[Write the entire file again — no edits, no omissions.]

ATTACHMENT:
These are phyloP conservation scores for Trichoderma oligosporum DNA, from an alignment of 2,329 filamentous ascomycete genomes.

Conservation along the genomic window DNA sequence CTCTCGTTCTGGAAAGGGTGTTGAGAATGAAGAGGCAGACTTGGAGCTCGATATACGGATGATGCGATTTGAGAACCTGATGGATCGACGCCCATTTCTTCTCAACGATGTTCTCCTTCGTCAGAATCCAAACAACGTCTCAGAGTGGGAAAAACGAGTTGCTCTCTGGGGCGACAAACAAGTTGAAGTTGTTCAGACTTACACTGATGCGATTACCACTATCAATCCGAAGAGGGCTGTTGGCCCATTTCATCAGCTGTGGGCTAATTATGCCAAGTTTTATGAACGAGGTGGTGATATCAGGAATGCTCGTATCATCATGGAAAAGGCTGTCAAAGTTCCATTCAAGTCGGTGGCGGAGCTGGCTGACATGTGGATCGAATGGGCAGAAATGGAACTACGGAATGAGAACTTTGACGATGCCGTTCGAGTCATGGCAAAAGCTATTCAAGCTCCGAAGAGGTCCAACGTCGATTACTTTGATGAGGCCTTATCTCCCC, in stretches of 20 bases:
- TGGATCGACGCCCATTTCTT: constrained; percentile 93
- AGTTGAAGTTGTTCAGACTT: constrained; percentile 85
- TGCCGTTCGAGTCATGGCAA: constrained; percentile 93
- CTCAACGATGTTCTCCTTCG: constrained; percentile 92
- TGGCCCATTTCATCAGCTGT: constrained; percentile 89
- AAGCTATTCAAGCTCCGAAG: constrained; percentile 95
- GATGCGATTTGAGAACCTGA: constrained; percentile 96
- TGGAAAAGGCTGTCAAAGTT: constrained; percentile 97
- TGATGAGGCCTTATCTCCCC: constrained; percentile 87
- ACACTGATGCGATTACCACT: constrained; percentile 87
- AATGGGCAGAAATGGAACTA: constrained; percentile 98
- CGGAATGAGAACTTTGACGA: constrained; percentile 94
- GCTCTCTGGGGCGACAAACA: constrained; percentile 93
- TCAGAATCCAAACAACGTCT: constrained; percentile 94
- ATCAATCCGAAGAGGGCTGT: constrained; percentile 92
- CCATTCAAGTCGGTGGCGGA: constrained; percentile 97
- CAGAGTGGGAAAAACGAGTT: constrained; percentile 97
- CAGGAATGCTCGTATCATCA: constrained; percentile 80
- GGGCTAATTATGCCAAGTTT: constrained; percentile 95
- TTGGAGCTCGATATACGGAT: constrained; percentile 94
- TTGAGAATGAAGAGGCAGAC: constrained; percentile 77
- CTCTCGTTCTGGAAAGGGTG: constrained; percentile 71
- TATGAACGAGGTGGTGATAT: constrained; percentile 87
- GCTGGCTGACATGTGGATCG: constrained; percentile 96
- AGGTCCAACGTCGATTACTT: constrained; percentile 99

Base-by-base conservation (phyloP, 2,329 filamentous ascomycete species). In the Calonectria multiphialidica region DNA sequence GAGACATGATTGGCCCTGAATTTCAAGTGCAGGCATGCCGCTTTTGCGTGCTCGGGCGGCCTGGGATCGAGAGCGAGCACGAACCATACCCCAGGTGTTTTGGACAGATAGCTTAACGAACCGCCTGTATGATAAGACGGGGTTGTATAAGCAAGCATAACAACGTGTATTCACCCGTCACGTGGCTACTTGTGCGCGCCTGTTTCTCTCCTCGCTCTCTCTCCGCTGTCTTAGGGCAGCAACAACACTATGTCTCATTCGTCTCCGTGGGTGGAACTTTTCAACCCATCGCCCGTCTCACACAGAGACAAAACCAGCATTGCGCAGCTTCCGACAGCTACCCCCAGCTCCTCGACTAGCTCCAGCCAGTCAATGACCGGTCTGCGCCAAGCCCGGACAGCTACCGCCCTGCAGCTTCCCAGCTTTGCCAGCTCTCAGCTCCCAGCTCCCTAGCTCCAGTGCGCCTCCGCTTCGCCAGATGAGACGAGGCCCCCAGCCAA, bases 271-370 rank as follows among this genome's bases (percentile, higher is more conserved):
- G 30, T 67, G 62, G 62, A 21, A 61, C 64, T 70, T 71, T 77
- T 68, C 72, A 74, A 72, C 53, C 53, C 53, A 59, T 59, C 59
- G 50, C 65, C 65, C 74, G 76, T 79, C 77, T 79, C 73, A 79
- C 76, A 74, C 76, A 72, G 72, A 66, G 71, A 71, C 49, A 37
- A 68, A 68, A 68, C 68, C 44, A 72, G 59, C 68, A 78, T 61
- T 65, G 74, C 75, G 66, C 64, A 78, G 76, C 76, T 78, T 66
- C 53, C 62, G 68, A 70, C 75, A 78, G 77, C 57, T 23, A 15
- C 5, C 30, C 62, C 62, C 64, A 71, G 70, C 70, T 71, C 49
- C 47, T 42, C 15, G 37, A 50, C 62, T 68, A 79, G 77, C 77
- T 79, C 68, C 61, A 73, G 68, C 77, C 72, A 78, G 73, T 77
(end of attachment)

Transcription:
These are phyloP conservation scores for Trichoderma oligosporum DNA, from an alignment of 2,329 filamentous ascomycete genomes.

Conservation along the genomic window DNA sequence CTCTCGTTCTGGAAAGGGTGTTGAGAATGAAGAGGCAGACTTGGAGCTCGATATACGGATGATGCGATTTGAGAACCTGATGGATCGACGCCCATTTCTTCTCAACGATGTTCTCCTTCGTCAGAATCCAAACAACGTCTCAGAGTGGGAAAAACGAGTTGCTCTCTGGGGCGACAAACAAGTTGAAGTTGTTCAGACTTACACTGATGCGATTACCACTATCAATCCGAAGAGGGCTGTTGGCCCATTTCATCAGCTGTGGGCTAATTATGCCAAGTTTTATGAACGAGGTGGTGATATCAGGAATGCTCGTATCATCATGGAAAAGGCTGTCAAAGTTCCATTCAAGTCGGTGGCGGAGCTGGCTGACATGTGGATCGAATGGGCAGAAATGGAACTACGGAATGAGAACTTTGACGATGCCGTTCGAGTCATGGCAAAAGCTATTCAAGCTCCGAAGAGGTCCAACGTCGATTACTTTGATGAGGCCTTATCTCCCC, in stretches of 20 bases:
- TGGATCGACGCCCATTTCTT: constrained; percentile 93
- AGTTGAAGTTGTTCAGACTT: constrained; percentile 85
- TGCCGTTCGAGTCATGGCAA: constrained; percentile 93
- CTCAACGATGTTCTCCTTCG: constrained; percentile 92
- TGGCCCATTTCATCAGCTGT: constrained; percentile 89
- AAGCTATTCAAGCTCCGAAG: constrained; percentile 95
- GATGCGATTTGAGAACCTGA: constrained; percentile 96
- TGGAAAAGGCTGTCAAAGTT: constrained; percentile 97
- TGATGAGGCCTTATCTCCCC: constrained; percentile 87
- ACACTGATGCGATTACCACT: constrained; percentile 87
- AATGGGCAGAAATGGAACTA: constrained; percentile 98
- CGGAATGAGAACTTTGACGA: constrained; percentile 94
- GCTCTCTGGGGCGACAAACA: constrained; percentile 93
- TCAGAATCCAAACAACGTCT: constrained; percentile 94
- ATCAATCCGAAGAGGGCTGT: constrained; percentile 92
- CCATTCAAGTCGGTGGCGGA: constrained; percentile 97
- CAGAGTGGGAAAAACGAGTT: constrained; percentile 97
- CAGGAATGCTCGTATCATCA: constrained; percentile 80
- GGGCTAATTATGCCAAGTTT: constrained; percentile 95
- TTGGAGCTCGATATACGGAT: constrained; percentile 94
- TTGAGAATGAAGAGGCAGAC: constrained; percentile 77
- CTCTCGTTCTGGAAAGGGTG: constrained; percentile 71
- TATGAACGAGGTGGTGATAT: constrained; percentile 87
- GCTGGCTGACATGTGGATCG: constrained; percentile 96
- AGGTCCAACGTCGATTACTT: constrained; percentile 99

Base-by-base conservation (phyloP, 2,329 filamentous ascomycete species). In the Calonectria multiphialidica region DNA sequence GAGACATGATTGGCCCTGAATTTCAAGTGCAGGCATGCCGCTTTTGCGTGCTCGGGCGGCCTGGGATCGAGAGCGAGCACGAACCATACCCCAGGTGTTTTGGACAGATAGCTTAACGAACCGCCTGTATGATAAGACGGGGTTGTATAAGCAAGCATAACAACGTGTATTCACCCGTCACGTGGCTACTTGTGCGCGCCTGTTTCTCTCCTCGCTCTCTCTCCGCTGTCTTAGGGCAGCAACAACACTATGTCTCATTCGTCTCCGTGGGTGGAACTTTTCAACCCATCGCCCGTCTCACACAGAGACAAAACCAGCATTGCGCAGCTTCCGACAGCTACCCCCAGCTCCTCGACTAGCTCCAGCCAGTCAATGACCGGTCTGCGCCAAGCCCGGACAGCTACCGCCCTGCAGCTTCCCAGCTTTGCCAGCTCTCAGCTCCCAGCTCCCTAGCTCCAGTGCGCCTCCGCTTCGCCAGATGAGACGAGGCCCCCAGCCAA, bases 271-370 rank as follows among this genome's bases (percentile, higher is more conserved):
- G 30, T 67, G 62, G 62, A 21, A 61, C 64, T 70, T 71, T 77
- T 68, C 72, A 74, A 72, C 53, C 53, C 53, A 59, T 59, C 59
- G 50, C 65, C 65, C 74, G 76, T 79, C 77, T 79, C 73, A 79
- C 76, A 74, C 76, A 72, G 72, A 66, G 71, A 71, C 49, A 37
- A 68, A 68, A 68, C 68, C 44, A 72, G 59, C 68, A 78, T 61
- T 65, G 74, C 75, G 66, C 64, A 78, G 76, C 76, T 78, T 66
- C 53, C 62, G 68, A 70, C 75, A 78, G 77, C 57, T 23, A 15
- C 5, C 30, C 62, C 62, C 64, A 71, G 70, C 70, T 71, C 49
- C 47, T 42, C 15, G 37, A 50, C 62, T 68, A 79, G 77, C 77
- T 79, C 68, C 61, A 73, G 68, C 77, C 72, A 78, G 73, T 77